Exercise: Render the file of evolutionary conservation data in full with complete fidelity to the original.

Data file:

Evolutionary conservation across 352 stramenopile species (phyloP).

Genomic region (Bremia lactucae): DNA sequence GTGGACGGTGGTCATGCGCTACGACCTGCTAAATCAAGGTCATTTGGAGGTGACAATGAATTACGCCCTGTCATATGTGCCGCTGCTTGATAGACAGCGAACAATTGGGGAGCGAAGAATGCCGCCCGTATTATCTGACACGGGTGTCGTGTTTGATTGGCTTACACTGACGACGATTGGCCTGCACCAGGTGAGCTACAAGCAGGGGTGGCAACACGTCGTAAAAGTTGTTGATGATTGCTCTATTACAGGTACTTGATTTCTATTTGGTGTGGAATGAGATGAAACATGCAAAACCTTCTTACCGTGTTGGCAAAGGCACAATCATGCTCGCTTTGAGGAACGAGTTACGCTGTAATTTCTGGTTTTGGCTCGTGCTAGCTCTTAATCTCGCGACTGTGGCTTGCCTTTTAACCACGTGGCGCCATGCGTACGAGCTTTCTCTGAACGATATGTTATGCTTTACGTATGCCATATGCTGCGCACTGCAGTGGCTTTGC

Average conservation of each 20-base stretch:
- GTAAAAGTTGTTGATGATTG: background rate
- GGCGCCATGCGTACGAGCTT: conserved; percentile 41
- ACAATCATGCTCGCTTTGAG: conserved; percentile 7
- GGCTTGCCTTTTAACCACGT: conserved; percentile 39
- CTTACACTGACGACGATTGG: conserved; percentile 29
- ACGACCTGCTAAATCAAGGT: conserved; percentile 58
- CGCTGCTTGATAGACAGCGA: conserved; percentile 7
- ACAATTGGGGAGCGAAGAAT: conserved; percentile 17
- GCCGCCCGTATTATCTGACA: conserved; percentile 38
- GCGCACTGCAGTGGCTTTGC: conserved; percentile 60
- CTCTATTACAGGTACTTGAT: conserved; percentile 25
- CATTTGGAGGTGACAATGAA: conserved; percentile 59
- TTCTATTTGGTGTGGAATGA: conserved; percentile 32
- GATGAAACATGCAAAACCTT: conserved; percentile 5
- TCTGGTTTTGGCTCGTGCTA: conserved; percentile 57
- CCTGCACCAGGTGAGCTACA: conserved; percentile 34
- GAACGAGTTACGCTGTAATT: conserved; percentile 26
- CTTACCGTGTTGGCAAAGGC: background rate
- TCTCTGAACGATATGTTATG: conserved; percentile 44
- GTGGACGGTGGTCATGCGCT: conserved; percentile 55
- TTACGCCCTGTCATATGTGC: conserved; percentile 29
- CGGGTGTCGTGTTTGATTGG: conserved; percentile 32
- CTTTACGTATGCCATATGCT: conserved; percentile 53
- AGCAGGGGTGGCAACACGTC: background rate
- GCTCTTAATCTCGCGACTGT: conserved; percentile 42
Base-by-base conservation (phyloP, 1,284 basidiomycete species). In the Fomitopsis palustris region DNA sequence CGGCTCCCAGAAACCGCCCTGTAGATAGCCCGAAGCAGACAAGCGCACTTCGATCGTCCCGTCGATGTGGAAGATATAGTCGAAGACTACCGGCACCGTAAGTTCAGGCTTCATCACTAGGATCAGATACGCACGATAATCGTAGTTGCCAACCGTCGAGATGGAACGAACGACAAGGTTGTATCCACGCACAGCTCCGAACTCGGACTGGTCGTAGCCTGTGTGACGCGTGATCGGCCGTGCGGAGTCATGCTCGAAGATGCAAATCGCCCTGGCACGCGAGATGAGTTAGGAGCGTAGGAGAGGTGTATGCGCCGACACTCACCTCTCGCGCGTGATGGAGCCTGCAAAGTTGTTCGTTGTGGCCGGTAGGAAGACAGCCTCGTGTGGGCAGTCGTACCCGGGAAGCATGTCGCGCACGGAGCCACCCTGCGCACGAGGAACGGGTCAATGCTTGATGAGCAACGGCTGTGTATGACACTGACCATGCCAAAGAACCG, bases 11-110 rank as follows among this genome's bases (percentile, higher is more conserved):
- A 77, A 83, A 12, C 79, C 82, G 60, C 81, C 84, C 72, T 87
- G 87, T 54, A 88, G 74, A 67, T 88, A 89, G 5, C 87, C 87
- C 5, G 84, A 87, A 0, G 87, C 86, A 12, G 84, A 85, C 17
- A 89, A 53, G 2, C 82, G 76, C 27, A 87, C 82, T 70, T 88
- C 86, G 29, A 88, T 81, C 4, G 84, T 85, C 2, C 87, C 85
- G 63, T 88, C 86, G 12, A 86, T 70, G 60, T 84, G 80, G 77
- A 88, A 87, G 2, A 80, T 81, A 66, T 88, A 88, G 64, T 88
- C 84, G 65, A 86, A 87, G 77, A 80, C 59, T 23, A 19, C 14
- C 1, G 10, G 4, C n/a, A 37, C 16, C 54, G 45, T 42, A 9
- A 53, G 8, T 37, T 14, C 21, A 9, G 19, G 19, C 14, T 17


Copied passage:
Evolutionary conservation across 352 stramenopile species (phyloP).

Genomic region (Bremia lactucae): DNA sequence GTGGACGGTGGTCATGCGCTACGACCTGCTAAATCAAGGTCATTTGGAGGTGACAATGAATTACGCCCTGTCATATGTGCCGCTGCTTGATAGACAGCGAACAATTGGGGAGCGAAGAATGCCGCCCGTATTATCTGACACGGGTGTCGTGTTTGATTGGCTTACACTGACGACGATTGGCCTGCACCAGGTGAGCTACAAGCAGGGGTGGCAACACGTCGTAAAAGTTGTTGATGATTGCTCTATTACAGGTACTTGATTTCTATTTGGTGTGGAATGAGATGAAACATGCAAAACCTTCTTACCGTGTTGGCAAAGGCACAATCATGCTCGCTTTGAGGAACGAGTTACGCTGTAATTTCTGGTTTTGGCTCGTGCTAGCTCTTAATCTCGCGACTGTGGCTTGCCTTTTAACCACGTGGCGCCATGCGTACGAGCTTTCTCTGAACGATATGTTATGCTTTACGTATGCCATATGCTGCGCACTGCAGTGGCTTTGC

Average conservation of each 20-base stretch:
- GTAAAAGTTGTTGATGATTG: background rate
- GGCGCCATGCGTACGAGCTT: conserved; percentile 41
- ACAATCATGCTCGCTTTGAG: conserved; percentile 7
- GGCTTGCCTTTTAACCACGT: conserved; percentile 39
- CTTACACTGACGACGATTGG: conserved; percentile 29
- ACGACCTGCTAAATCAAGGT: conserved; percentile 58
- CGCTGCTTGATAGACAGCGA: conserved; percentile 7
- ACAATTGGGGAGCGAAGAAT: conserved; percentile 17
- GCCGCCCGTATTATCTGACA: conserved; percentile 38
- GCGCACTGCAGTGGCTTTGC: conserved; percentile 60
- CTCTATTACAGGTACTTGAT: conserved; percentile 25
- CATTTGGAGGTGACAATGAA: conserved; percentile 59
- TTCTATTTGGTGTGGAATGA: conserved; percentile 32
- GATGAAACATGCAAAACCTT: conserved; percentile 5
- TCTGGTTTTGGCTCGTGCTA: conserved; percentile 57
- CCTGCACCAGGTGAGCTACA: conserved; percentile 34
- GAACGAGTTACGCTGTAATT: conserved; percentile 26
- CTTACCGTGTTGGCAAAGGC: background rate
- TCTCTGAACGATATGTTATG: conserved; percentile 44
- GTGGACGGTGGTCATGCGCT: conserved; percentile 55
- TTACGCCCTGTCATATGTGC: conserved; percentile 29
- CGGGTGTCGTGTTTGATTGG: conserved; percentile 32
- CTTTACGTATGCCATATGCT: conserved; percentile 53
- AGCAGGGGTGGCAACACGTC: background rate
- GCTCTTAATCTCGCGACTGT: conserved; percentile 42
Base-by-base conservation (phyloP, 1,284 basidiomycete species). In the Fomitopsis palustris region DNA sequence CGGCTCCCAGAAACCGCCCTGTAGATAGCCCGAAGCAGACAAGCGCACTTCGATCGTCCCGTCGATGTGGAAGATATAGTCGAAGACTACCGGCACCGTAAGTTCAGGCTTCATCACTAGGATCAGATACGCACGATAATCGTAGTTGCCAACCGTCGAGATGGAACGAACGACAAGGTTGTATCCACGCACAGCTCCGAACTCGGACTGGTCGTAGCCTGTGTGACGCGTGATCGGCCGTGCGGAGTCATGCTCGAAGATGCAAATCGCCCTGGCACGCGAGATGAGTTAGGAGCGTAGGAGAGGTGTATGCGCCGACACTCACCTCTCGCGCGTGATGGAGCCTGCAAAGTTGTTCGTTGTGGCCGGTAGGAAGACAGCCTCGTGTGGGCAGTCGTACCCGGGAAGCATGTCGCGCACGGAGCCACCCTGCGCACGAGGAACGGGTCAATGCTTGATGAGCAACGGCTGTGTATGACACTGACCATGCCAAAGAACCG, bases 11-110 rank as follows among this genome's bases (percentile, higher is more conserved):
- A 77, A 83, A 12, C 79, C 82, G 60, C 81, C 84, C 72, T 87
- G 87, T 54, A 88, G 74, A 67, T 88, A 89, G 5, C 87, C 87
- C 5, G 84, A 87, A 0, G 87, C 86, A 12, G 84, A 85, C 17
- A 89, A 53, G 2, C 82, G 76, C 27, A 87, C 82, T 70, T 88
- C 86, G 29, A 88, T 81, C 4, G 84, T 85, C 2, C 87, C 85
- G 63, T 88, C 86, G 12, A 86, T 70, G 60, T 84, G 80, G 77
- A 88, A 87, G 2, A 80, T 81, A 66, T 88, A 88, G 64, T 88
- C 84, G 65, A 86, A 87, G 77, A 80, C 59, T 23, A 19, C 14
- C 1, G 10, G 4, C n/a, A 37, C 16, C 54, G 45, T 42, A 9
- A 53, G 8, T 37, T 14, C 21, A 9, G 19, G 19, C 14, T 17